Rock the Vote Backs Fight Against Indiana Voter ID Law
Update/Clarification (Jan. 24): Ocean MacAdams of MTV News responds (see bottom of post)
Politico's Ben Adler has a story today about Rock the Vote submitting a friend-of-the-court brief in favor of overturning a law requiring voters furnish photo identification before casting a ballot:
Opponents of Indiana’s law requiring voter identification at the polls usually argue it places an unfair burden on the poor, the elderly, minorities, inner-city residents and the disabled.
But some activists predict another group will be affected in November: young people and college students.
A coalition of youth groups including Rock the Vote and the National Black Law Students Association filed an amicus brief to the Indiana state Democratic Party lawsuit urging the Supreme Court to find the law unconstitutional.
“The Indiana case has far-reaching consequences for students and other young people who move frequently, making current ID hard to come by, or who do not possess a driver's license,” wrote Alexandra Acker, executive director of the Young Democrats of America.
“It’s not something that at face value people think is overtly discriminatory,” says Matthew Segal, founder of the Student Association for Voter Empowerment, which also signed the amicus brief, and a senior at Kenyon College in Gambier, Ohio. “They don’t understand the millions of Americans who are poor and don’t have a driver's license.”
Maybe I'm missing something here, but the proliferation of American college kids with fake IDs shows me that your average person in your Rock the Vote demographic isn't exactly hurting for the cash to pay for a real driver's license or state-issued photo ID.
Rock the Vote (RtV) has long maintained its youth-oriented voter drive is unconcerned with whom MTV viewers vote, but that they engage themselves in the political process. It may be strictly non-partisan, but the voter registration drive is hardly non-ideological and no longer confines itself to merely registering new voters.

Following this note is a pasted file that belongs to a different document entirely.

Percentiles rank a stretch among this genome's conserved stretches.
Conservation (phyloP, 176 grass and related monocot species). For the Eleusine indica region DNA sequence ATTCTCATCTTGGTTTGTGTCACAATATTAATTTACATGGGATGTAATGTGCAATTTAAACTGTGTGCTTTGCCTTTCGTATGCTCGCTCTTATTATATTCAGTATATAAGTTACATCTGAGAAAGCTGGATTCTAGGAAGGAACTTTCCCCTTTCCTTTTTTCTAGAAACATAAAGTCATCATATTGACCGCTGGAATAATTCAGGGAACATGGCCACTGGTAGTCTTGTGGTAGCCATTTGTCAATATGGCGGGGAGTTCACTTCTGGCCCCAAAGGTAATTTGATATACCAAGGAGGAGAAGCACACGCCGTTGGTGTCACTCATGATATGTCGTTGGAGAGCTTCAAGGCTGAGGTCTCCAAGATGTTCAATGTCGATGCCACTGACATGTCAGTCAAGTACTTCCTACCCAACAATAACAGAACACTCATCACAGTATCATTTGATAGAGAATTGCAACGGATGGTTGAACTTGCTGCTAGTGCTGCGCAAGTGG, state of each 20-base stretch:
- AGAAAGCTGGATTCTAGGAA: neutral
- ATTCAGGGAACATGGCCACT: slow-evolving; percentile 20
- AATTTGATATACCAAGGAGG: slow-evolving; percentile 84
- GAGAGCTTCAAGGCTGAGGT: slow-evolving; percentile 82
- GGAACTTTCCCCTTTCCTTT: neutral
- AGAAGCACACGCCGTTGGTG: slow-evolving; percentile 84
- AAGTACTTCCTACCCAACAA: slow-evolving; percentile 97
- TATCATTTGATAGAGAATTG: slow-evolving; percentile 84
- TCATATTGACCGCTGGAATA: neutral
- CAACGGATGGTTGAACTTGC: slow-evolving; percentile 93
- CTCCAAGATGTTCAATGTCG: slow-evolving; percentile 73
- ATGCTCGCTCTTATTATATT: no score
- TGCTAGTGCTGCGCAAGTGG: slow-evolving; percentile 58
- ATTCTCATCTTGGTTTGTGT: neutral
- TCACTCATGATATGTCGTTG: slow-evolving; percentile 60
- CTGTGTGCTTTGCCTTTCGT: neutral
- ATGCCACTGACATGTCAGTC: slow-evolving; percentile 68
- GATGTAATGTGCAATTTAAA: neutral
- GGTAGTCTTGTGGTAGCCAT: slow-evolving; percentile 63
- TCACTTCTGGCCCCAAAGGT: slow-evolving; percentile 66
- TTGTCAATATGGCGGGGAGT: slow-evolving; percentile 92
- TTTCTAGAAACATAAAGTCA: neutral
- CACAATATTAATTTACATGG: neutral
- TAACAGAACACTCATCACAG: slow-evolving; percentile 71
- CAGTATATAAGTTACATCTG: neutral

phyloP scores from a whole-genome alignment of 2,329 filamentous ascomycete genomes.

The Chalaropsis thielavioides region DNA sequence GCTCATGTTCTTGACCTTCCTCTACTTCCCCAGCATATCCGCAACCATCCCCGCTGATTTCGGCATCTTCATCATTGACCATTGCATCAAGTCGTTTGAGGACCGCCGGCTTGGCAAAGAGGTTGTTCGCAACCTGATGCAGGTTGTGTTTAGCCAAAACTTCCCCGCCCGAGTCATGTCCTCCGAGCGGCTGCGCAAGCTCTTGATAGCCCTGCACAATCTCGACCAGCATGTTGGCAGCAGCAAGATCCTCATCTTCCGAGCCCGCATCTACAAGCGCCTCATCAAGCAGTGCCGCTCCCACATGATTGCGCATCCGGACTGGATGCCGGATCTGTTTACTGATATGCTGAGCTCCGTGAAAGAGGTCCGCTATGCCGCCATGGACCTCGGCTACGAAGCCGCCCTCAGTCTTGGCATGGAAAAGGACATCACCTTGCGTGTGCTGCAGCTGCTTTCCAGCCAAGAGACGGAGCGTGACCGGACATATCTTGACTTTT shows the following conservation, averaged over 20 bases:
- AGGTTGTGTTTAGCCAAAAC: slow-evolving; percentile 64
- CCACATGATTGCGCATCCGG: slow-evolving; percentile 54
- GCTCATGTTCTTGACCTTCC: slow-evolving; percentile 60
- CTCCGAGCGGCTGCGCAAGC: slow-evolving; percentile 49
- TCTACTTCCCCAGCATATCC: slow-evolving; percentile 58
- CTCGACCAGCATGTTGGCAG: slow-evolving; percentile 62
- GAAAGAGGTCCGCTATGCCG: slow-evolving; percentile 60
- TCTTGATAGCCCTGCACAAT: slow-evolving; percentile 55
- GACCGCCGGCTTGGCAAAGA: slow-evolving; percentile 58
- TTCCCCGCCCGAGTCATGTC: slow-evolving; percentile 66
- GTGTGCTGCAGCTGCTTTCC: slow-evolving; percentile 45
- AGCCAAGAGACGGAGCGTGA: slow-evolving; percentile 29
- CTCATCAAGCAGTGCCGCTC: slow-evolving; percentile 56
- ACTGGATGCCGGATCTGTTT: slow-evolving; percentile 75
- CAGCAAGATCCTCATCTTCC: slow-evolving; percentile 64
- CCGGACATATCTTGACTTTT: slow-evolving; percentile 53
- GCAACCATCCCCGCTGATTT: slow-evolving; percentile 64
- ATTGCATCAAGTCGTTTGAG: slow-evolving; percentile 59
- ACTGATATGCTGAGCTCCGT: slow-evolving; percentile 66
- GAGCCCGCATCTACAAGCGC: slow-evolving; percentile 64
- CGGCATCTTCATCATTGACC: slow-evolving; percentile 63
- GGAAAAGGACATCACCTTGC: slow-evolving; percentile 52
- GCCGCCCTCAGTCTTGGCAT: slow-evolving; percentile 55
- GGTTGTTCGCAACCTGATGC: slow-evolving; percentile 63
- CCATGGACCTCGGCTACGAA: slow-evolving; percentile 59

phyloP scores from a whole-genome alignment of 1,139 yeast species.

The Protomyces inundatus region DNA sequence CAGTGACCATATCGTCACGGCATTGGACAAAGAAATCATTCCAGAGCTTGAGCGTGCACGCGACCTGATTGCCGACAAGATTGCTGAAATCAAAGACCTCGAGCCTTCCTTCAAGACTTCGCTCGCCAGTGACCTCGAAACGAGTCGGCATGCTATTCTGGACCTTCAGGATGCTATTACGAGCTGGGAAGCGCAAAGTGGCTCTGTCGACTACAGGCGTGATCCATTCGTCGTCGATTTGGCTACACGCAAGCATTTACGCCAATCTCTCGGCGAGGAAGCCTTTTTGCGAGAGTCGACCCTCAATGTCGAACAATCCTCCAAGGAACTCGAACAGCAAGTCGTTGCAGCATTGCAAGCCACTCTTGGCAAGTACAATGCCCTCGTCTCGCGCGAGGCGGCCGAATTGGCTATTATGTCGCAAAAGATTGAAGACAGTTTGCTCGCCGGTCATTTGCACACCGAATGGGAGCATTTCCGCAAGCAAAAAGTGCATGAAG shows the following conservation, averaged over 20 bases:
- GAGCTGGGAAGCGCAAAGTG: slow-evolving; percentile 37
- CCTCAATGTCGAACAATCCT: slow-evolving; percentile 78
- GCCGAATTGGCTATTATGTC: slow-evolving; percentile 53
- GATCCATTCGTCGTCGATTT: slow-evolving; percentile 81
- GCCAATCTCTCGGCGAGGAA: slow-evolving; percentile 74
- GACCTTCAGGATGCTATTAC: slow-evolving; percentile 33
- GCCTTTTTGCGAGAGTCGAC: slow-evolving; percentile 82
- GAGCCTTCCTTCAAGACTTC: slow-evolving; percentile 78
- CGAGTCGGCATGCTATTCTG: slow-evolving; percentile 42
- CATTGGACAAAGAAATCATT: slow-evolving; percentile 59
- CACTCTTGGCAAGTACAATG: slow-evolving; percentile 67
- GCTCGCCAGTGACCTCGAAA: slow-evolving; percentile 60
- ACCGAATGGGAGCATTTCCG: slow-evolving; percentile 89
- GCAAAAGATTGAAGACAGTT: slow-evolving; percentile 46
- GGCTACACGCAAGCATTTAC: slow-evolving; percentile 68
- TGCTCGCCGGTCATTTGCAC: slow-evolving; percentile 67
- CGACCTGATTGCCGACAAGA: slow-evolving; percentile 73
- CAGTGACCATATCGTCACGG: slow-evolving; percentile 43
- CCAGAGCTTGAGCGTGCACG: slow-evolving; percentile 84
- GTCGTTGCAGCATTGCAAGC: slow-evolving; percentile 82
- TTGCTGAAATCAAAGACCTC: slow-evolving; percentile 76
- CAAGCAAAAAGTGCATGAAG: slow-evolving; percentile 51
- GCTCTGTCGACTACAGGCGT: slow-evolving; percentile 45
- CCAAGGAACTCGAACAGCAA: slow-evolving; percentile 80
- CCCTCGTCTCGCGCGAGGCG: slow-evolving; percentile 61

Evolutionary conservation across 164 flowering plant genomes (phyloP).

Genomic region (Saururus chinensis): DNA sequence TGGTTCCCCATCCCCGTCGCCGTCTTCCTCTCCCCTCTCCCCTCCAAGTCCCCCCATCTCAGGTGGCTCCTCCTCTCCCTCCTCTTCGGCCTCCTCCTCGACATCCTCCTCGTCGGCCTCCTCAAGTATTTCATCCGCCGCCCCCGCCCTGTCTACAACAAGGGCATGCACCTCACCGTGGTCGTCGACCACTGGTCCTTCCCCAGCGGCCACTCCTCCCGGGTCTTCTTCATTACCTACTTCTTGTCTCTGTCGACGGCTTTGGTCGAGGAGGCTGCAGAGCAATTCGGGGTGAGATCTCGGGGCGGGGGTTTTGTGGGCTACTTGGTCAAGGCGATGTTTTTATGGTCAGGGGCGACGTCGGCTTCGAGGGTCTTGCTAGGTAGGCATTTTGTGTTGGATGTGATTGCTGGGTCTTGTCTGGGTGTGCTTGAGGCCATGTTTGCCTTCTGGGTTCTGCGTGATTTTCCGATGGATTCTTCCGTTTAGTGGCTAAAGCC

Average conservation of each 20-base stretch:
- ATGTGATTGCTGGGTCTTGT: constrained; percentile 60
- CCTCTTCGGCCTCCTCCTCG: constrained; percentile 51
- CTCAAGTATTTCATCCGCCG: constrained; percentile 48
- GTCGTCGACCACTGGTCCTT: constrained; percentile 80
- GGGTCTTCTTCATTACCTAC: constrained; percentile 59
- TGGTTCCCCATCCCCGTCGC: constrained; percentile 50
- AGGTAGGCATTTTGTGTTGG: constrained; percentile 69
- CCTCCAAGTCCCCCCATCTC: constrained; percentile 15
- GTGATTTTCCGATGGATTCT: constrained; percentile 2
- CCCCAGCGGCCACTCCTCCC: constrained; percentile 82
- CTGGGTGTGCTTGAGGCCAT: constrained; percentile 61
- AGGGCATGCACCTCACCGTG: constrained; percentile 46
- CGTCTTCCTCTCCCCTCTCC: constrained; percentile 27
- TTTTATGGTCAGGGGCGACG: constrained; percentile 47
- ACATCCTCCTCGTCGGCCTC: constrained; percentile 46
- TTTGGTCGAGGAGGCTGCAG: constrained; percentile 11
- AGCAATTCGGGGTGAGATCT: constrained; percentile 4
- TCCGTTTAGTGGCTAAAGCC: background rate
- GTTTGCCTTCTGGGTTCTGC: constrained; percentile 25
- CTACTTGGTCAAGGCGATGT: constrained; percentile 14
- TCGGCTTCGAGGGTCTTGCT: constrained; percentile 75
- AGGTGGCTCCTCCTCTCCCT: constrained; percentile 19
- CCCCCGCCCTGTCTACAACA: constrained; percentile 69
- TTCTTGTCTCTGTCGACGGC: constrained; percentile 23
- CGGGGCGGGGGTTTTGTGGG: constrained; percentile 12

In 2005, for instance, RtV campaigned against partial privatization of Social Security.
By filing a brief in support of a Democratic lawsuit aimed at striking photo ID requirements, RtV shows a disregard for its ostensible non-partisan mission, as well as disrespect for conservative and Republican MTV viewers who care about guarding the electoral process from abuse by voter fraud.
Update/Clarification (Jan. 24 | 11:49): I received the following from Ocean MacAdams, senior vice president of MTV News:
I'm a fan of your site, but have never had reason to email until today. While I'm sure you have had and will continue to have issues with MTV that don’t concern, "Rock The Vote," I would like to make sure that you know that MTV and Rock The Vote are two separate organizations. We have worked together in the past, especially in the late 90's, on some projects but we really don’t do much, if anything together any more. I think some senior MTV/Viacom folks may be on the board (although I'm not even sure about that anymore), but we really have little to do with them. We've didn't do anything with them in '02 or '04 and have done nothing with them this cycle. It certainly won't be the last time someone makes this mistake, but it drives me to distraction every time I see it.
MacAdams's objections are noted and I do apologize for failing to note the distinction between MTV and the Rock the Vote project.